The Best Beard Trimmer
We are living in a golden age of facial hair, when men of every stripe choose to throw caution and their safety razors to the wind and let their beards grow as nature intended. Sartorial choices aside, this follicular freedom is not without its challenges, namely keeping all those wiry hairs in check. As anyone who has tried will agree, this is no mean feat—one errant snip or shave and you're either trimming back to a 'stache or starting from scratch. But, as with seemingly every category of self-maintenance today, there is a technological solution with today's breed of high-performance, and surprisingly affordable, purpose-built, beard trimmers.
Unlike yesteryear's selection of corded, multi-purposed trimmers that were meant for haircuts and were either prohibitively pricey or essentially disposable, today's trimmers are user-friendly, easier to maintain, completely portable and in many cases are built to handle any hair needs you may have south of your eyebrows.
With dozens of beard trimmer options available on the market, we narrowed our testing list to models that met a handful of key qualifications. For starters, the blades needed to be high-quality stainless steel, both to maintain an edge and also to thwart rusting (and, ideally, require infrequent maintenance). For power, we looked for models that could function while plugged in or via battery, or at a minimum, had a fast-charge system to allow for last-minute shaves when the battery is on empty—a common pitfall of earlier generation trimmers. In order to accommodate a wide range of possible hair lengths, we limited our search to models with a minimum of eight length settings or swappable combs. And models we considered needed to be comfortable to hold and use, easy to clean and ideally be water-resistant. In order to narrow down the choices, we also looked at existing tests from professional sources and user reviews, such as Amazon ratings, to see how the trimmers hold up across a range of real-world conditions.
Our search resulted in four standout models that met our criteria and had received a critical amount of praise: The Panasonic ER-GB80 ($88); the Philips Norelco BT7215 ($60); the Remington PG6171 The Crafter Style and Detail Kit (technically called the Crafter Beard Boss Style, $37); and the Wahl Lithium Ion+ ($60).
After months putting our trimmer choices to work on my unkempt mug (and another couple rounds with a particularly hirsute friend), I found the Panasonic ER-GB80 to be the best overall beard trimmer. I liked that it can cut 39 possible hair lengths in .5mm increments, and that adjusting the length is simple, thanks to a built-in thumb dial that's easy to read and doesn't slip. Charge time for a full battery is about an hour, but it can work when plugged in, too. Cleanup is relatively easy and I appreciate that it's water-resistant enough to hold under running water—a big help with cleaning. And most importantly, the GB80 is capable of shaving a beard to an even length without hair-pulling or much hassle. While there was much to like about the other models—and a couple of them might make good options for certain users—we think the Panasonic GB80 is the best beard trimmer for everyday use.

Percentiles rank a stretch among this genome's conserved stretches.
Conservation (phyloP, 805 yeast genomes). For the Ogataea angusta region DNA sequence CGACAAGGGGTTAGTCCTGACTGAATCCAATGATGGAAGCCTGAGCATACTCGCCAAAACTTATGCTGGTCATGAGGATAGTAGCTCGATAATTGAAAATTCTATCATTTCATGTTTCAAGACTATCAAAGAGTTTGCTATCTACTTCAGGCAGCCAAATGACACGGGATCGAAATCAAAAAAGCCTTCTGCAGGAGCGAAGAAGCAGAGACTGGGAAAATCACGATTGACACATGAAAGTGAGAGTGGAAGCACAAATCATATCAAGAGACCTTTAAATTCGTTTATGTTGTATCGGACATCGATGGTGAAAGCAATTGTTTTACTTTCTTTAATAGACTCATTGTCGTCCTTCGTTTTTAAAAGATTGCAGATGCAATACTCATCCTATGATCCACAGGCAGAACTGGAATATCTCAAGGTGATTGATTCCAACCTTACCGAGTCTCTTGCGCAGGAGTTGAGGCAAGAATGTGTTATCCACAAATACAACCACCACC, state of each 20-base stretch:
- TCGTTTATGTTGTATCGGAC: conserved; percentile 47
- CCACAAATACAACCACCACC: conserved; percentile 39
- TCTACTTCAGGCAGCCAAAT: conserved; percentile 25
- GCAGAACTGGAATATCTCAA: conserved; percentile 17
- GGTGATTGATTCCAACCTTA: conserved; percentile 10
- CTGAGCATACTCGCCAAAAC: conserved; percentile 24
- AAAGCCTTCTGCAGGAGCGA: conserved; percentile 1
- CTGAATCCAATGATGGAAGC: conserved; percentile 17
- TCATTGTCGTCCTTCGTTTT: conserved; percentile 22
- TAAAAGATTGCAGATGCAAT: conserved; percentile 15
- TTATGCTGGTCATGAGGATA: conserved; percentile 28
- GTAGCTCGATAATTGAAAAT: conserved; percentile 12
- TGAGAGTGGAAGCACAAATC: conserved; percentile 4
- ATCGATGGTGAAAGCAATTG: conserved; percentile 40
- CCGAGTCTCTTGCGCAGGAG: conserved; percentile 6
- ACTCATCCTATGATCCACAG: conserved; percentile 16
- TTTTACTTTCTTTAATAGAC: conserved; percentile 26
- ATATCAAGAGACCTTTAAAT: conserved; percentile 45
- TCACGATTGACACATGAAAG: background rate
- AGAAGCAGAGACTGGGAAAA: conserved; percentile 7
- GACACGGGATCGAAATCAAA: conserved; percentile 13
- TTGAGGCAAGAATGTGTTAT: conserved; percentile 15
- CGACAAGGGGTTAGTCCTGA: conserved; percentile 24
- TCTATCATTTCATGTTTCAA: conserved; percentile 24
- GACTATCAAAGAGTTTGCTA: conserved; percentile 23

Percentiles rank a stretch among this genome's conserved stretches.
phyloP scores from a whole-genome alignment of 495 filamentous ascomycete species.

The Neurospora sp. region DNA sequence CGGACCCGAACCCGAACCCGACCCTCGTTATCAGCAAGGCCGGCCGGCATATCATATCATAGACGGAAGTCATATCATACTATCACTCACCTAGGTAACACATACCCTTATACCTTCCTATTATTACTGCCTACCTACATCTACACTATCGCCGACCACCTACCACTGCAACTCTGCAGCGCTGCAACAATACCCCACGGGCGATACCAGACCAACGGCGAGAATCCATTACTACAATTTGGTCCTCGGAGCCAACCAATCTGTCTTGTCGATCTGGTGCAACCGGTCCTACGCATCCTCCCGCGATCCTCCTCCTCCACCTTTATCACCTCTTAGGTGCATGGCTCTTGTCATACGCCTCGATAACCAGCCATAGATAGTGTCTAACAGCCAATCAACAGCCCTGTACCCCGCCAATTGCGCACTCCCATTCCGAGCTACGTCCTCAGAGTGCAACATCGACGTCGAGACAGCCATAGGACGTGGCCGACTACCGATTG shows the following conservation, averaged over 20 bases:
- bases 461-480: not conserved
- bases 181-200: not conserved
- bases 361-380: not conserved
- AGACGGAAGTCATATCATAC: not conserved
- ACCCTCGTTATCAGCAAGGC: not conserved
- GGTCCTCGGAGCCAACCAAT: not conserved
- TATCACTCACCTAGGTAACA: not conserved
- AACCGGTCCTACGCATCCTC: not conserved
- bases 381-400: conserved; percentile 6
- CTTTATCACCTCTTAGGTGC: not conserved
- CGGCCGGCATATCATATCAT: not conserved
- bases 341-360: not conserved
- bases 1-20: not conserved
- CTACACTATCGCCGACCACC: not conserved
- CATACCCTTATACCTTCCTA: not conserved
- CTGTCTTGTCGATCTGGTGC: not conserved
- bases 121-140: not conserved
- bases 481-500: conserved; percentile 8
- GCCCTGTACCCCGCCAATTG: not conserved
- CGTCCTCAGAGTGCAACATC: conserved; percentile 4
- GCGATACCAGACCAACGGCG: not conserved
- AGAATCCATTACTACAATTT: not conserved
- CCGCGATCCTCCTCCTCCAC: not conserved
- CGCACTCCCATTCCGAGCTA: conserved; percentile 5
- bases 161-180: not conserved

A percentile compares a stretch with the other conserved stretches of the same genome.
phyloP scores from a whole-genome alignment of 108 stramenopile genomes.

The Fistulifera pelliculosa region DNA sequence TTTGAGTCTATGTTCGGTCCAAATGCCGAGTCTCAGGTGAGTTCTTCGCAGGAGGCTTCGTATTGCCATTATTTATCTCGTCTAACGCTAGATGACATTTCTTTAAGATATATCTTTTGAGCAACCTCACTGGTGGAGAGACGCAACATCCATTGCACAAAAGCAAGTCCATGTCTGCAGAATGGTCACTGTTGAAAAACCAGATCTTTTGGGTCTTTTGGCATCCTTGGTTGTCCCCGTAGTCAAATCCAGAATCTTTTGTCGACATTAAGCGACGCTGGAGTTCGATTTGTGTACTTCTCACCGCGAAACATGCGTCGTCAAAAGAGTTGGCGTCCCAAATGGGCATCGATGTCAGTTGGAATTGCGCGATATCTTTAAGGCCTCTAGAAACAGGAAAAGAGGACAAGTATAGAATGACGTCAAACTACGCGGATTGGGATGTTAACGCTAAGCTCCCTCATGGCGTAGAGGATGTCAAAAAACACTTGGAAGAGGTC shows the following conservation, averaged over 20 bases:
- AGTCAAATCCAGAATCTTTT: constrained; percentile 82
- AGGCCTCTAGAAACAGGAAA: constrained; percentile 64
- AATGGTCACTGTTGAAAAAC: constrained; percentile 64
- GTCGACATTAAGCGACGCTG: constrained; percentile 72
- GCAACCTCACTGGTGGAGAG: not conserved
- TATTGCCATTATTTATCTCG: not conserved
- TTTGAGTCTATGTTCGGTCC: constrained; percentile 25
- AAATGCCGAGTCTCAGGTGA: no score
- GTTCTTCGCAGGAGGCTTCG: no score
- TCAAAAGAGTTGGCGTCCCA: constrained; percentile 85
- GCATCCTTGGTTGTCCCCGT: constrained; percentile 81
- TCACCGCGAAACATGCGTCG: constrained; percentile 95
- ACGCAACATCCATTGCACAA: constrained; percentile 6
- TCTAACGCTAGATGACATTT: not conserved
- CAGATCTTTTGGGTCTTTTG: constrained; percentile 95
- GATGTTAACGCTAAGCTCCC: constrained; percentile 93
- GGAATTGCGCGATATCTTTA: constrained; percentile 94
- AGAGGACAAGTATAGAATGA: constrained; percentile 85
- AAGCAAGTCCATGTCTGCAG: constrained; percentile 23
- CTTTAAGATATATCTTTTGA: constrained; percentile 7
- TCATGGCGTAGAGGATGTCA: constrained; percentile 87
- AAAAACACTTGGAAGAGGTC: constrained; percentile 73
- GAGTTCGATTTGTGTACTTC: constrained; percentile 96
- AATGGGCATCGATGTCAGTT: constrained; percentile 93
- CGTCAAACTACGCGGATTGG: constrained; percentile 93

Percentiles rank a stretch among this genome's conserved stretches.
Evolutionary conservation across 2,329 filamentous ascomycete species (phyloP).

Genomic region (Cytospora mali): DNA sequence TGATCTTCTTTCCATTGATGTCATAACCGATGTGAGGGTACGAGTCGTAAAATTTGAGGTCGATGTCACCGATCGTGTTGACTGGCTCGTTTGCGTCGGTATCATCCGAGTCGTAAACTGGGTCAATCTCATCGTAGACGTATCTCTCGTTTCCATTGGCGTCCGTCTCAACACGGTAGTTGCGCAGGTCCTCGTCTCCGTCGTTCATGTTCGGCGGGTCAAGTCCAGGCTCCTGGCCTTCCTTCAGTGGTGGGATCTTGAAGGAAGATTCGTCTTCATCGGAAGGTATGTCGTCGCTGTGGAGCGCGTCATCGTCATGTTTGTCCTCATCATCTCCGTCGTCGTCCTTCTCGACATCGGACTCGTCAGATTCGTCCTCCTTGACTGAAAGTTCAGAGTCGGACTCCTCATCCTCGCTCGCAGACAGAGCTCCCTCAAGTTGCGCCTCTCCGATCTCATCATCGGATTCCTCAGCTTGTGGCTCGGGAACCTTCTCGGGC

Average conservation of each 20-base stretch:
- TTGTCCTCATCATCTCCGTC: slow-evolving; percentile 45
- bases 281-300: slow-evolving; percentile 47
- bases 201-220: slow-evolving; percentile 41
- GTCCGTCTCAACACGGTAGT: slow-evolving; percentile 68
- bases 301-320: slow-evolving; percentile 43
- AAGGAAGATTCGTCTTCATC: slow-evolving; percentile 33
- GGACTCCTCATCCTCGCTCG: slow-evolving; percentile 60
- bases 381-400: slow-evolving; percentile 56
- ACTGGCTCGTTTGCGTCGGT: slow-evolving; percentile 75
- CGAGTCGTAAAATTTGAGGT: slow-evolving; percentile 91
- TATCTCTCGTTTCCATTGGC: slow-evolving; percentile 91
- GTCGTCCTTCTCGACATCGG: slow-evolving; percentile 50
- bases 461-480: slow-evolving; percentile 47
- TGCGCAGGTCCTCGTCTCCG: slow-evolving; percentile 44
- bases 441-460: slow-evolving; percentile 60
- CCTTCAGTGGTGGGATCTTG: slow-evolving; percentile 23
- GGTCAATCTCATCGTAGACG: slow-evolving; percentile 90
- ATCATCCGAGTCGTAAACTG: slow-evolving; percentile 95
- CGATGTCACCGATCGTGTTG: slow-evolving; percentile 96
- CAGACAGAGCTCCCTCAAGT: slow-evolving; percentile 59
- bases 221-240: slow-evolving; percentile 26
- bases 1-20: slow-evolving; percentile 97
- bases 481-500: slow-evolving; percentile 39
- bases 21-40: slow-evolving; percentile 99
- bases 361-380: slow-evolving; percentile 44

How we tested
The baseline judgment of a trimmer has to be its ability to cut hair cleanly, and quickly, with as few strokes as possible and ideally no pinching and pulling hairs in the process (or nicks either). Other factors noted above, such as convenience, charging times, accessories, and so on, are all important but not the major concern. To test the beard trimmers, we allowed our facial hair to grow out to about a quarter or half inch and then shaved swaths on our faces. The goal was to find a razor that could cut the hair evenly without taking more than a swipe or two so that we ended up with an even stubble 2 mms long. After that, we ended up trying out all of the trimmers for full-face trims on two faces at least twice, and at a couple different lengths ranging from zero (essentially a shave) to 3.5 or 4mm.
Look and feel
The ER-GB80 is the updated model to Panasonic's well-rated line of trimmers (including the 60 and 40 model) and feels sturdy, polished, and thoughtfully designed. In particular, the dial for adjusting the trimming length clicks into each setting position and is essentially slip-proof—an issue I've experienced with other trimmers in the past and which inevitably leads to a fiasco when the length setting slips mid-shave and you end up with a bald patch. On the dial there are two rows of numbers and a letter corresponding with one of the included comb heads (the A comb is for shorter beards up to one cm, the B for hair lengths up to 2 centimeters, and a third rounded comb is intended for “manscaping” that cuts hair to a uniform 1/16 of an inch, apparently the international standard for body hair.) A second, finer-grade razor, intended for sideburns, brows, and facial finesse work, is tucked just above the dial and emerges with a thumb push.